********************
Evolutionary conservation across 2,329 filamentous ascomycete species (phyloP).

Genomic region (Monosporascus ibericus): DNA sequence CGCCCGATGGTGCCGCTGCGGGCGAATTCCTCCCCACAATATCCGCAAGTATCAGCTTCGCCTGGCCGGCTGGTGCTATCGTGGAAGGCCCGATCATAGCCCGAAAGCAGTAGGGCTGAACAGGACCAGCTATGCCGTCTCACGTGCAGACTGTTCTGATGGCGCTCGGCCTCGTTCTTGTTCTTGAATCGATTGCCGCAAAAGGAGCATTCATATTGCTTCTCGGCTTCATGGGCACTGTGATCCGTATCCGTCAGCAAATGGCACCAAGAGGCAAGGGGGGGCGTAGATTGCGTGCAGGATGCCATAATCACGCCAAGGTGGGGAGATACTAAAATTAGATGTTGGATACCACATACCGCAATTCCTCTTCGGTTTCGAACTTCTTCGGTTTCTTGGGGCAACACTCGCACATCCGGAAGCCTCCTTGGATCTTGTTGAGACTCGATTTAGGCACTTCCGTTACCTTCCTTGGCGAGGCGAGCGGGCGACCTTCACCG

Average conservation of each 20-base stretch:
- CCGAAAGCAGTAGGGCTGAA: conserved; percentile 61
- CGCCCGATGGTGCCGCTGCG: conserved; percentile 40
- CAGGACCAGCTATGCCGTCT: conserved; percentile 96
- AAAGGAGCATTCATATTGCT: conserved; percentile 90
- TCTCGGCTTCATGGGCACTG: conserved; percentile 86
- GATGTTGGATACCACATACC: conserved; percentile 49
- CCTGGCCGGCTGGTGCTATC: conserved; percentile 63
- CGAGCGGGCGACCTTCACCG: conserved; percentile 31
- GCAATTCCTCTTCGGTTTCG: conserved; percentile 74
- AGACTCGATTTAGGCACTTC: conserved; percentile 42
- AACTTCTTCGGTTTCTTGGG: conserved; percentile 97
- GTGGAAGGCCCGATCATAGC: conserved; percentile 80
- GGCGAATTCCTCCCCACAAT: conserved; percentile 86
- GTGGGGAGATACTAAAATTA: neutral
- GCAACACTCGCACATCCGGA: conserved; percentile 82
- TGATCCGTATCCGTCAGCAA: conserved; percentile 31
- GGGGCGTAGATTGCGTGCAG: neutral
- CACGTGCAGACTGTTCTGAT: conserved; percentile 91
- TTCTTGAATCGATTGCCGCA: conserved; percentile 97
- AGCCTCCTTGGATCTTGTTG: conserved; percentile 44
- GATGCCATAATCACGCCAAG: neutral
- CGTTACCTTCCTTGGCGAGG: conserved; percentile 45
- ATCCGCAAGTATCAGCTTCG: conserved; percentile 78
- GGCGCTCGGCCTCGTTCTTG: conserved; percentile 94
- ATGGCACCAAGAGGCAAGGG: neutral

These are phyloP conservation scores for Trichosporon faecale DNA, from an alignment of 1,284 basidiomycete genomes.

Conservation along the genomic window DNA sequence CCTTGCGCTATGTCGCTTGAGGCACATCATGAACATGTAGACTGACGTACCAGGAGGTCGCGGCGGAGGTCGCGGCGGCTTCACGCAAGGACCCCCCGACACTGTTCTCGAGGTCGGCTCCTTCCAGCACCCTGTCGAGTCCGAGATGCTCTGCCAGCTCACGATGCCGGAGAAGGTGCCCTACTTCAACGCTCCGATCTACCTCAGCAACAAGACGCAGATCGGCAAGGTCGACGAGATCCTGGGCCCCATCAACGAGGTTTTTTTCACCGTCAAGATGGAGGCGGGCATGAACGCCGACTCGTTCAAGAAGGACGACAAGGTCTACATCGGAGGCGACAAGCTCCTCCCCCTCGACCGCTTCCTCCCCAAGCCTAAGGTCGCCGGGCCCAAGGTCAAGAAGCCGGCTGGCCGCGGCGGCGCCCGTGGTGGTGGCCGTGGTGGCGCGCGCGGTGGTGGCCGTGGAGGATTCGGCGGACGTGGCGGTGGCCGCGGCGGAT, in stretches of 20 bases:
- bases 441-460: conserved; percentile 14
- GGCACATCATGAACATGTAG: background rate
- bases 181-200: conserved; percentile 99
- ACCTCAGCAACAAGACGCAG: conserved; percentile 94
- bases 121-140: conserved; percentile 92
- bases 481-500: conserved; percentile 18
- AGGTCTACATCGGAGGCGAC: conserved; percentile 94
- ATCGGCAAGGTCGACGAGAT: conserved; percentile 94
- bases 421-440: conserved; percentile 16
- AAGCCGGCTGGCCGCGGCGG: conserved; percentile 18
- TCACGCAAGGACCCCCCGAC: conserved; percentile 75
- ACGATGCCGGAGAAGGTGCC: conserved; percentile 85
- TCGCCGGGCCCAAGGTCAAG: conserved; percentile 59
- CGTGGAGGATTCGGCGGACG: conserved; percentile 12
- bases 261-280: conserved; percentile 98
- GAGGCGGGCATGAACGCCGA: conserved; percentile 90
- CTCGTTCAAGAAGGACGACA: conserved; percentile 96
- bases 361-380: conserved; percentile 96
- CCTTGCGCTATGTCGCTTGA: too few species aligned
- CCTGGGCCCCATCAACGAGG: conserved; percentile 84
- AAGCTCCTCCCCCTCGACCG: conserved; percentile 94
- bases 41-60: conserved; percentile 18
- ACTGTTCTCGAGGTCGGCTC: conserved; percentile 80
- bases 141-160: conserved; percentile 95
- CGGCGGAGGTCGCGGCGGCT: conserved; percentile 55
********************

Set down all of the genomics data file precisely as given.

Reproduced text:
Evolutionary conservation across 2,329 filamentous ascomycete species (phyloP).

Genomic region (Monosporascus ibericus): DNA sequence CGCCCGATGGTGCCGCTGCGGGCGAATTCCTCCCCACAATATCCGCAAGTATCAGCTTCGCCTGGCCGGCTGGTGCTATCGTGGAAGGCCCGATCATAGCCCGAAAGCAGTAGGGCTGAACAGGACCAGCTATGCCGTCTCACGTGCAGACTGTTCTGATGGCGCTCGGCCTCGTTCTTGTTCTTGAATCGATTGCCGCAAAAGGAGCATTCATATTGCTTCTCGGCTTCATGGGCACTGTGATCCGTATCCGTCAGCAAATGGCACCAAGAGGCAAGGGGGGGCGTAGATTGCGTGCAGGATGCCATAATCACGCCAAGGTGGGGAGATACTAAAATTAGATGTTGGATACCACATACCGCAATTCCTCTTCGGTTTCGAACTTCTTCGGTTTCTTGGGGCAACACTCGCACATCCGGAAGCCTCCTTGGATCTTGTTGAGACTCGATTTAGGCACTTCCGTTACCTTCCTTGGCGAGGCGAGCGGGCGACCTTCACCG

Average conservation of each 20-base stretch:
- CCGAAAGCAGTAGGGCTGAA: conserved; percentile 61
- CGCCCGATGGTGCCGCTGCG: conserved; percentile 40
- CAGGACCAGCTATGCCGTCT: conserved; percentile 96
- AAAGGAGCATTCATATTGCT: conserved; percentile 90
- TCTCGGCTTCATGGGCACTG: conserved; percentile 86
- GATGTTGGATACCACATACC: conserved; percentile 49
- CCTGGCCGGCTGGTGCTATC: conserved; percentile 63
- CGAGCGGGCGACCTTCACCG: conserved; percentile 31
- GCAATTCCTCTTCGGTTTCG: conserved; percentile 74
- AGACTCGATTTAGGCACTTC: conserved; percentile 42
- AACTTCTTCGGTTTCTTGGG: conserved; percentile 97
- GTGGAAGGCCCGATCATAGC: conserved; percentile 80
- GGCGAATTCCTCCCCACAAT: conserved; percentile 86
- GTGGGGAGATACTAAAATTA: neutral
- GCAACACTCGCACATCCGGA: conserved; percentile 82
- TGATCCGTATCCGTCAGCAA: conserved; percentile 31
- GGGGCGTAGATTGCGTGCAG: neutral
- CACGTGCAGACTGTTCTGAT: conserved; percentile 91
- TTCTTGAATCGATTGCCGCA: conserved; percentile 97
- AGCCTCCTTGGATCTTGTTG: conserved; percentile 44
- GATGCCATAATCACGCCAAG: neutral
- CGTTACCTTCCTTGGCGAGG: conserved; percentile 45
- ATCCGCAAGTATCAGCTTCG: conserved; percentile 78
- GGCGCTCGGCCTCGTTCTTG: conserved; percentile 94
- ATGGCACCAAGAGGCAAGGG: neutral

These are phyloP conservation scores for Trichosporon faecale DNA, from an alignment of 1,284 basidiomycete genomes.

Conservation along the genomic window DNA sequence CCTTGCGCTATGTCGCTTGAGGCACATCATGAACATGTAGACTGACGTACCAGGAGGTCGCGGCGGAGGTCGCGGCGGCTTCACGCAAGGACCCCCCGACACTGTTCTCGAGGTCGGCTCCTTCCAGCACCCTGTCGAGTCCGAGATGCTCTGCCAGCTCACGATGCCGGAGAAGGTGCCCTACTTCAACGCTCCGATCTACCTCAGCAACAAGACGCAGATCGGCAAGGTCGACGAGATCCTGGGCCCCATCAACGAGGTTTTTTTCACCGTCAAGATGGAGGCGGGCATGAACGCCGACTCGTTCAAGAAGGACGACAAGGTCTACATCGGAGGCGACAAGCTCCTCCCCCTCGACCGCTTCCTCCCCAAGCCTAAGGTCGCCGGGCCCAAGGTCAAGAAGCCGGCTGGCCGCGGCGGCGCCCGTGGTGGTGGCCGTGGTGGCGCGCGCGGTGGTGGCCGTGGAGGATTCGGCGGACGTGGCGGTGGCCGCGGCGGAT, in stretches of 20 bases:
- bases 441-460: conserved; percentile 14
- GGCACATCATGAACATGTAG: background rate
- bases 181-200: conserved; percentile 99
- ACCTCAGCAACAAGACGCAG: conserved; percentile 94
- bases 121-140: conserved; percentile 92
- bases 481-500: conserved; percentile 18
- AGGTCTACATCGGAGGCGAC: conserved; percentile 94
- ATCGGCAAGGTCGACGAGAT: conserved; percentile 94
- bases 421-440: conserved; percentile 16
- AAGCCGGCTGGCCGCGGCGG: conserved; percentile 18
- TCACGCAAGGACCCCCCGAC: conserved; percentile 75
- ACGATGCCGGAGAAGGTGCC: conserved; percentile 85
- TCGCCGGGCCCAAGGTCAAG: conserved; percentile 59
- CGTGGAGGATTCGGCGGACG: conserved; percentile 12
- bases 261-280: conserved; percentile 98
- GAGGCGGGCATGAACGCCGA: conserved; percentile 90
- CTCGTTCAAGAAGGACGACA: conserved; percentile 96
- bases 361-380: conserved; percentile 96
- CCTTGCGCTATGTCGCTTGA: too few species aligned
- CCTGGGCCCCATCAACGAGG: conserved; percentile 84
- AAGCTCCTCCCCCTCGACCG: conserved; percentile 94
- bases 41-60: conserved; percentile 18
- ACTGTTCTCGAGGTCGGCTC: conserved; percentile 80
- bases 141-160: conserved; percentile 95
- CGGCGGAGGTCGCGGCGGCT: conserved; percentile 55